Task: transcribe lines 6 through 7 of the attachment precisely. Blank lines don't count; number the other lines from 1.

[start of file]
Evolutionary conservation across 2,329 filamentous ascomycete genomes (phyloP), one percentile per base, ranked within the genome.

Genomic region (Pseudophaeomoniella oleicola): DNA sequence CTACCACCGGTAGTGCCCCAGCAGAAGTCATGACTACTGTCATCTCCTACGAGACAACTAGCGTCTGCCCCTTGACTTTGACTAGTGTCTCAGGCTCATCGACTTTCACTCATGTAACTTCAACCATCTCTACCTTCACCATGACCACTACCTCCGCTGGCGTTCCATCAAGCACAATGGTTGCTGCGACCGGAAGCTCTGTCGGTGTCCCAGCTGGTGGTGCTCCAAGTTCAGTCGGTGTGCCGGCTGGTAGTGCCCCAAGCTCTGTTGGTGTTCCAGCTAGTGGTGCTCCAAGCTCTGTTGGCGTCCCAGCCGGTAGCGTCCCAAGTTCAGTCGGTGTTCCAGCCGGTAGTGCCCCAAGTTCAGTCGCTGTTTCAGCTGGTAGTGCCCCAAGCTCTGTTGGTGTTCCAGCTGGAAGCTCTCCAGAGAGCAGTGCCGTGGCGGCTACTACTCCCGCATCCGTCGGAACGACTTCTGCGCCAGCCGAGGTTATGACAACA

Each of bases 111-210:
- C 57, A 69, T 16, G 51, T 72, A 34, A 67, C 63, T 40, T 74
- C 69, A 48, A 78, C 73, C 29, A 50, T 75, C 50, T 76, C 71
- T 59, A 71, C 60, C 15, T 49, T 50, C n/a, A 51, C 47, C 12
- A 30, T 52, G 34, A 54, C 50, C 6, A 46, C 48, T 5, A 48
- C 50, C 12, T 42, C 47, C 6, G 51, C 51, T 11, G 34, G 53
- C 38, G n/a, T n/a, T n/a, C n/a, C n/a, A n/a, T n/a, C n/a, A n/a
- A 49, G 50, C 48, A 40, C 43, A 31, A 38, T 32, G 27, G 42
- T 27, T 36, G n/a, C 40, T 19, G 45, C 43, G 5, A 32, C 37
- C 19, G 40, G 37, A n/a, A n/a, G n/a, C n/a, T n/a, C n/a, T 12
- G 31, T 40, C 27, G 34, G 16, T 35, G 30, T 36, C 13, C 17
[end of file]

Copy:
- T 59, A 71, C 60, C 15, T 49, T 50, C n/a, A 51, C 47, C 12
- A 30, T 52, G 34, A 54, C 50, C 6, A 46, C 48, T 5, A 48